The last three months I’ve relaxed my One Month One Camera (OMOC) project, which has coincided with my usual annual return to predominantly shooting colour with my favourite summer cameras.
This month, July, my plans are similar, but I do want to return to just one camera, rather than flitting between three.
The camera I’ve chosen is one I stumbled across (that old chestnut!) via an eBay saved search.
I have a number of searches set up for more unusual gear that is on my long term curious list, but I don’t want to be poring over auctions daily for. When a match crops up, I receive an email with a link to the listing.
When Pentax were a few iterations into their first DSLR range, the *ist D and its successors, Samsung got involved in a joint venture and produced a number of cameras of their own which were barely disguised Pentax clones.
The Samsung GX-10 was a clone of Pentax’s then (2006) flagship DSLR, the K10D, which I owned and changed the game for me significantly around three years ago.
There soon followed the GX-1 series, which were rebadged Pentax *ist D cameras.
Also when I had my K10D, I found a Samsung GX-1S, based on the best equipped and most sought after *ist, the DS2.
For some now unfathomable reason (oh yes, I discovered the Ricoh GRD III, Pentax Q and Lumix LX3 and thought I’d never return to DSLRs) I sold the GX-1S, and soon regretted it.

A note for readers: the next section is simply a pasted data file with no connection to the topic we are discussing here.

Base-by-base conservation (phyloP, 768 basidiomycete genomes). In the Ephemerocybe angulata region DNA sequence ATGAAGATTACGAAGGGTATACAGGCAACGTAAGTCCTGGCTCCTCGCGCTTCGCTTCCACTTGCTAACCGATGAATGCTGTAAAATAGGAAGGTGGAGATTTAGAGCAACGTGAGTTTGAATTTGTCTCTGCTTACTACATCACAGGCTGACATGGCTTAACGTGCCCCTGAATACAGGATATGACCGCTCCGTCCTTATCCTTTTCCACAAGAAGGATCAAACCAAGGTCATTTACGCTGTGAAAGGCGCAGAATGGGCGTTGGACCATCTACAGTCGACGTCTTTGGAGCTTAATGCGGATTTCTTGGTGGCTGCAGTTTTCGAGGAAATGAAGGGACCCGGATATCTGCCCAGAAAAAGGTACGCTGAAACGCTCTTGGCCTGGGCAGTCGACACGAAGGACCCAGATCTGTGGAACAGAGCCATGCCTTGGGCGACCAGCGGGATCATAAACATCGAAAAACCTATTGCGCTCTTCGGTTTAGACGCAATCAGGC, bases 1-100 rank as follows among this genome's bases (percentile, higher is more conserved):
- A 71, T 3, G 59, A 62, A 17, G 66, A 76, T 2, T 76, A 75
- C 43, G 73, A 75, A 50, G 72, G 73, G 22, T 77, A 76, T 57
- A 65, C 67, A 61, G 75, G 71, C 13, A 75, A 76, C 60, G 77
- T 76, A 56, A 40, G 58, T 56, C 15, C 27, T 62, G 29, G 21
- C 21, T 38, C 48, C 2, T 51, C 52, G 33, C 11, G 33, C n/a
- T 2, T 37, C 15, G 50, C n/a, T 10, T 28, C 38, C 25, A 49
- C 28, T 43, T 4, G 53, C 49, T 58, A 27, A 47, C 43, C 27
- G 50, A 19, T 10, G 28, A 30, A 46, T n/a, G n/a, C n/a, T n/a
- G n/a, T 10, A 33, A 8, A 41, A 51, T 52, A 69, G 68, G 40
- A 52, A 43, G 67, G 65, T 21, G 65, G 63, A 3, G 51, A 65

Last summer, I returned to the world of Pentax’s lovely CCD sensor DSLRs, with a K100D, and not long after, a K-m.
A couple of weeks ago, one of those eBay searches turned up a Samsung GX-1S, like I had before.
Given that the *ist bodies seem to be increasing in value and some are advertised at £150-200 or more, £35 with a lens seemed a steal for the GX-1S, based as it is on the highest spec *ist, the DS2.
Turns out that the lens, an unusual Hoya 24mm f/2.8, wasn’t quite in the condition advertised, the aperture is stuck wide open, and the rear element was loose.
The latter tightened up easily, and the former may encourage me to be brave and remove a few screws and see if I can release the aperture blades. Otherwise it’s in decent optical condition.
I let the seller know anyway, and he promptly apologised and issued a partial refund.
So the GX-1S – slightly worn cosmetically, with a dusty sensor, and 20k shots under its belt but working well – ended up costing just £25.
Well in alignment with the £26 I paid for the K100D (which has the same 6MP sensor) and the £31 the K-m cost me, with its 10MP CCD.
A cautious clean of the sensor with a cotton bud has removed the debris I could see in early shots, so the GX-1S now seems set for plenty of yummy CCD action.
It will be interesting to see how it compares with the other two CCDs I have, and the K-30 I’ve been using most recently.
In fact I can already say that it’s refreshing going back to the GX-1S, the simplest of all four DSLRs I now have, especially over the K-30 which I seem to be forever fiddling with, exposure wise.
The photograph in this post was made with an initial outing with the Samsung and my beloved Helios 44-2.
More to follow as the month unfolds.
What will you be shooting with this month?
Please let us know in the comments below (and don’t forget to tick the “Notify me of new comments via email” box to follow the conversation).
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